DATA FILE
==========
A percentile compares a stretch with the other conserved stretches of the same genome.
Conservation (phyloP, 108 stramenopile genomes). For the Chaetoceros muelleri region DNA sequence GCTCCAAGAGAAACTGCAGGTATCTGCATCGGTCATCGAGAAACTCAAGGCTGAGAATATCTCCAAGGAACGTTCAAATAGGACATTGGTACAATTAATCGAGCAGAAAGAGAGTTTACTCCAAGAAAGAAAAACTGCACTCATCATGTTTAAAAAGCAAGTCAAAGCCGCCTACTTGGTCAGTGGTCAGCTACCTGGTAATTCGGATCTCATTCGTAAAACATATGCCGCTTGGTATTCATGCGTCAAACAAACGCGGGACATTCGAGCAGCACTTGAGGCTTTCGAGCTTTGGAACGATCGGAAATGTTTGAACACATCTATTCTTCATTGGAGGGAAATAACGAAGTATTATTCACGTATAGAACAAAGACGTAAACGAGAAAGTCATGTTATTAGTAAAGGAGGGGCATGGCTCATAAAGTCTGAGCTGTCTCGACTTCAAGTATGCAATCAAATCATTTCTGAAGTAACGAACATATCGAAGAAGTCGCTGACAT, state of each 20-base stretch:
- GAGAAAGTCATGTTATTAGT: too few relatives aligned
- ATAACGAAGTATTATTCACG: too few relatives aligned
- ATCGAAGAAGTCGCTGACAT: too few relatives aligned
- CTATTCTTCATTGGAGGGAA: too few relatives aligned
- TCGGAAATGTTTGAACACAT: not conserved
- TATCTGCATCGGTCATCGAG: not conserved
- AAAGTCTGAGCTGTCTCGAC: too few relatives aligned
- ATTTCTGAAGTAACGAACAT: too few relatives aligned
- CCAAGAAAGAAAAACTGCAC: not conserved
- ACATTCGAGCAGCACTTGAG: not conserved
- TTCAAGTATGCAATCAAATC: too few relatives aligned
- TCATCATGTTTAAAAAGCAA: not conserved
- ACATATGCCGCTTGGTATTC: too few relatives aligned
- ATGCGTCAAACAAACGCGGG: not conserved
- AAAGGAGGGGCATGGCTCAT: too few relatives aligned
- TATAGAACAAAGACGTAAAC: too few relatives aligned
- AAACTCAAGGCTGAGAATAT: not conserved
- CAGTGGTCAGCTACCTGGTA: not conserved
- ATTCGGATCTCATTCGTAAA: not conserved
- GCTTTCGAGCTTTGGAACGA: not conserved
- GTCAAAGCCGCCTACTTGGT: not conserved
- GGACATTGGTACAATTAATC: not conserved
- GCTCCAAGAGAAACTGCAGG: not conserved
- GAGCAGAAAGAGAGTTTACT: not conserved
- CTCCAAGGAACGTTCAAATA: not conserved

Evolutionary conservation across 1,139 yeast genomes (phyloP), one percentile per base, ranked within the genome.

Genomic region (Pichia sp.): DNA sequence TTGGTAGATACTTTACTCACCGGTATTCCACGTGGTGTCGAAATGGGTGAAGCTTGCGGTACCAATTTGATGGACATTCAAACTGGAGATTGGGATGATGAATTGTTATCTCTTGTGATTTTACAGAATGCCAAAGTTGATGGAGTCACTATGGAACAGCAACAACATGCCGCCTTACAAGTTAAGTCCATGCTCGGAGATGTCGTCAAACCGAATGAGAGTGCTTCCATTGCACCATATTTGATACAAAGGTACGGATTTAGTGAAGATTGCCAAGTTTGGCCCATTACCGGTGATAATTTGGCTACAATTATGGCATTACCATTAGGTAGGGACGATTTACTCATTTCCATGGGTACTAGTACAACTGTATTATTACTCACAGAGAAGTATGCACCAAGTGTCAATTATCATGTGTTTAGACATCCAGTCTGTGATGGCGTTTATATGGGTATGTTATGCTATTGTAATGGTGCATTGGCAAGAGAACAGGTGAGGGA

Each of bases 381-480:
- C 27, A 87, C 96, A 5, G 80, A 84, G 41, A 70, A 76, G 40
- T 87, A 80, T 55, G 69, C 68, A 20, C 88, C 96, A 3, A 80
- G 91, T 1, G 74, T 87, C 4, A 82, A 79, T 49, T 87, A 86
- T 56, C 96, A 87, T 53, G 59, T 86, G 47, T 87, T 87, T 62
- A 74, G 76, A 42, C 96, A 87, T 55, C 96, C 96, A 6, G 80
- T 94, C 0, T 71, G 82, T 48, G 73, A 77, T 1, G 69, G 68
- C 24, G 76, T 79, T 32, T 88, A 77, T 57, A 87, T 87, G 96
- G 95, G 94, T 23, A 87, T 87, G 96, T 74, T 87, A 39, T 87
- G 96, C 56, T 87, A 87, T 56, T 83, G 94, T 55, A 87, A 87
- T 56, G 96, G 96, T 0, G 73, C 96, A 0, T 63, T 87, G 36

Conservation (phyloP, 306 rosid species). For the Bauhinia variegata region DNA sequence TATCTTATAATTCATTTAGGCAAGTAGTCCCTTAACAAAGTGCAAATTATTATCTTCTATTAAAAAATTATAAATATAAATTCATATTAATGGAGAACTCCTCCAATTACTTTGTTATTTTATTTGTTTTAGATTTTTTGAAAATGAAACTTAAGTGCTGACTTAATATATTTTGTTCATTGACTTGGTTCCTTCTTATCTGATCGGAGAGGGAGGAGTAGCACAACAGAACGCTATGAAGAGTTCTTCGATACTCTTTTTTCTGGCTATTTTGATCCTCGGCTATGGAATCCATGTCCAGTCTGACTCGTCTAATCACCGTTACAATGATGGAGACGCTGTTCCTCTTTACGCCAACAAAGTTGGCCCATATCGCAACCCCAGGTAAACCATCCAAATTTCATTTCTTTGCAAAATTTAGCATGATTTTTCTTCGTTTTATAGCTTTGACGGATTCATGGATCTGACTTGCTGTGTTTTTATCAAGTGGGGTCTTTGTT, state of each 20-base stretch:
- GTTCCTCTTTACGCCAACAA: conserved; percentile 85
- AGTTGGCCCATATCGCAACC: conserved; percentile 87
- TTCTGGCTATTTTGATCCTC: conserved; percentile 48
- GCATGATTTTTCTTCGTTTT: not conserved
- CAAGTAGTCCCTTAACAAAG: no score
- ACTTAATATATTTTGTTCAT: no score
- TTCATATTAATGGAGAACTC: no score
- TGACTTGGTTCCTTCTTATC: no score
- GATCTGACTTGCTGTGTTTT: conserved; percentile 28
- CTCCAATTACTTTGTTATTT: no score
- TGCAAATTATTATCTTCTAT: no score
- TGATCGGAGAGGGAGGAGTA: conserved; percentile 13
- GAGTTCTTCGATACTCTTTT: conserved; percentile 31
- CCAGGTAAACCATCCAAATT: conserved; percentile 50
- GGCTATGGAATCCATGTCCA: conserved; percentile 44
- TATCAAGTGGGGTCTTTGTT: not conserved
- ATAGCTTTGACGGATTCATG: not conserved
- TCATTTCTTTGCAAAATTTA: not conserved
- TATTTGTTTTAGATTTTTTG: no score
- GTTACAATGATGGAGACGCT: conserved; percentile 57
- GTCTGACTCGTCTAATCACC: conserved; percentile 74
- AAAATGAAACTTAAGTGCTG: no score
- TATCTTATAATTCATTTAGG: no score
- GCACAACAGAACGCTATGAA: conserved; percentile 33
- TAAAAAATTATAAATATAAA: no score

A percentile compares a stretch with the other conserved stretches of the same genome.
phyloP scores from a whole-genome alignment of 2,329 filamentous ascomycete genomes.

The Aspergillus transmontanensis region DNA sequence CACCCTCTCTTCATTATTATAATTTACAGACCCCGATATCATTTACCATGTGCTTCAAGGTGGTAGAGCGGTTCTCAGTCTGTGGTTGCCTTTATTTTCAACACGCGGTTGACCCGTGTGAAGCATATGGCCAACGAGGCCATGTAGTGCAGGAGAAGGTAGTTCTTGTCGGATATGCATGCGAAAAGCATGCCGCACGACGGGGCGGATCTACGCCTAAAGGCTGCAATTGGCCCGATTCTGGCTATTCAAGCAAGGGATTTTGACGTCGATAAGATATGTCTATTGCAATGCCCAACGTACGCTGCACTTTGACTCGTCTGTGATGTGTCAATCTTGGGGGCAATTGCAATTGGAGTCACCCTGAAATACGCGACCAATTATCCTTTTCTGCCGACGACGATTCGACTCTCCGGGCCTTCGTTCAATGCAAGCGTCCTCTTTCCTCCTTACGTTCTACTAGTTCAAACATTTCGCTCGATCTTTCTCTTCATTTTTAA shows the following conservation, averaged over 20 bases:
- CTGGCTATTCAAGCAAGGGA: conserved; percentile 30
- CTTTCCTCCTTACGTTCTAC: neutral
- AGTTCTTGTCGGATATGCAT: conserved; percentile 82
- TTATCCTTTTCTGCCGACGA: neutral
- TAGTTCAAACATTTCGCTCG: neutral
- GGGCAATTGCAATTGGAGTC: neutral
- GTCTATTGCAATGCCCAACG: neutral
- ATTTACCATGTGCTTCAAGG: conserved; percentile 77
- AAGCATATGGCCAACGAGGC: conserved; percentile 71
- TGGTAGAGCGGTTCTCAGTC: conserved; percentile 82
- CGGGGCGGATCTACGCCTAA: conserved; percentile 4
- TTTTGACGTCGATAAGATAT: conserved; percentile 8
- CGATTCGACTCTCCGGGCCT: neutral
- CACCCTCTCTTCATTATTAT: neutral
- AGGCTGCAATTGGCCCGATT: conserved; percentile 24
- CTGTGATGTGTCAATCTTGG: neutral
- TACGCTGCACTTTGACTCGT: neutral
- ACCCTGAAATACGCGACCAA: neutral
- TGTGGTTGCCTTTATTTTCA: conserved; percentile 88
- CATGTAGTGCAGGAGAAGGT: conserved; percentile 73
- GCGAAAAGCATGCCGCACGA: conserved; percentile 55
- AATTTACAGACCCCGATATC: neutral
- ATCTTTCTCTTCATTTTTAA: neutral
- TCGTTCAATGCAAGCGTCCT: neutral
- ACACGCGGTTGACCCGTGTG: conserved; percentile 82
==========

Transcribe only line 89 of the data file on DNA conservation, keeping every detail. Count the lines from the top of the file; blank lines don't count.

- CATGTAGTGCAGGAGAAGGT: conserved; percentile 73